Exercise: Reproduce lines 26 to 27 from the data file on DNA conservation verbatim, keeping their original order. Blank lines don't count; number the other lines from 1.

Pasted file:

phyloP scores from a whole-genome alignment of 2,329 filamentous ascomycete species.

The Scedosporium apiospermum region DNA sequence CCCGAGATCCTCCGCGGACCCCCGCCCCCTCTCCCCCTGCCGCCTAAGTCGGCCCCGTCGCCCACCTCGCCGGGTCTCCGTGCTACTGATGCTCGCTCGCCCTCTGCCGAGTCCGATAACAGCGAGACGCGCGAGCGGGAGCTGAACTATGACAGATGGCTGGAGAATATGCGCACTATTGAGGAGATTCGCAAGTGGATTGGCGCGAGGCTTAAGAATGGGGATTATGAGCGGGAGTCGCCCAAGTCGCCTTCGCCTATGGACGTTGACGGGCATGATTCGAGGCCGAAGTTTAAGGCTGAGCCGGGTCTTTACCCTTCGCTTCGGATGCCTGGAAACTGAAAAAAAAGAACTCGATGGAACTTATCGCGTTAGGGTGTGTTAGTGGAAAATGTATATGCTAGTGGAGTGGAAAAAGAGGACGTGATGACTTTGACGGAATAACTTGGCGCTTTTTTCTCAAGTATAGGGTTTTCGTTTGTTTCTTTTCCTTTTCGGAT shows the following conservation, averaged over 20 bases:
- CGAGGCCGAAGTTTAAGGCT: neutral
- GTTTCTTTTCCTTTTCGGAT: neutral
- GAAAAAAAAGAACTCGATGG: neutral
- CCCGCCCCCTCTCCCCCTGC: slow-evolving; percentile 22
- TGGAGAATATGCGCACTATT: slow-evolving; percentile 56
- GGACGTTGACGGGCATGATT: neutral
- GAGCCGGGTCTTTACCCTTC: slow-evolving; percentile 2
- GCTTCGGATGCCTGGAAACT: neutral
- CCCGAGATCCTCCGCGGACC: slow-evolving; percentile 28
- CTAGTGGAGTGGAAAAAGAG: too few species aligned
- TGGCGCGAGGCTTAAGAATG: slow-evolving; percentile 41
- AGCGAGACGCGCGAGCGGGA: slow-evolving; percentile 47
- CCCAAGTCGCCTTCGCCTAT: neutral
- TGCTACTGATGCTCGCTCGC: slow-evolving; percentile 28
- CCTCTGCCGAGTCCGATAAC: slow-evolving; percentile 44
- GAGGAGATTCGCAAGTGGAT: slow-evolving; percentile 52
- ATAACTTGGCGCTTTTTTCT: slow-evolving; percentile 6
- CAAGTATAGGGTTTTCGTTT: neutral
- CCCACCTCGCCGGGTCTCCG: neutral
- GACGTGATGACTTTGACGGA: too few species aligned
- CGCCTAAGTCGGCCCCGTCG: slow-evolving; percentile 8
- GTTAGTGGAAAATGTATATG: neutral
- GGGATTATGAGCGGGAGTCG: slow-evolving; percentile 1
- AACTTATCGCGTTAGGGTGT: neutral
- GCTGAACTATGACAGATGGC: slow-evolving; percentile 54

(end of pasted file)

- AACTTATCGCGTTAGGGTGT: neutral
- GCTGAACTATGACAGATGGC: slow-evolving; percentile 54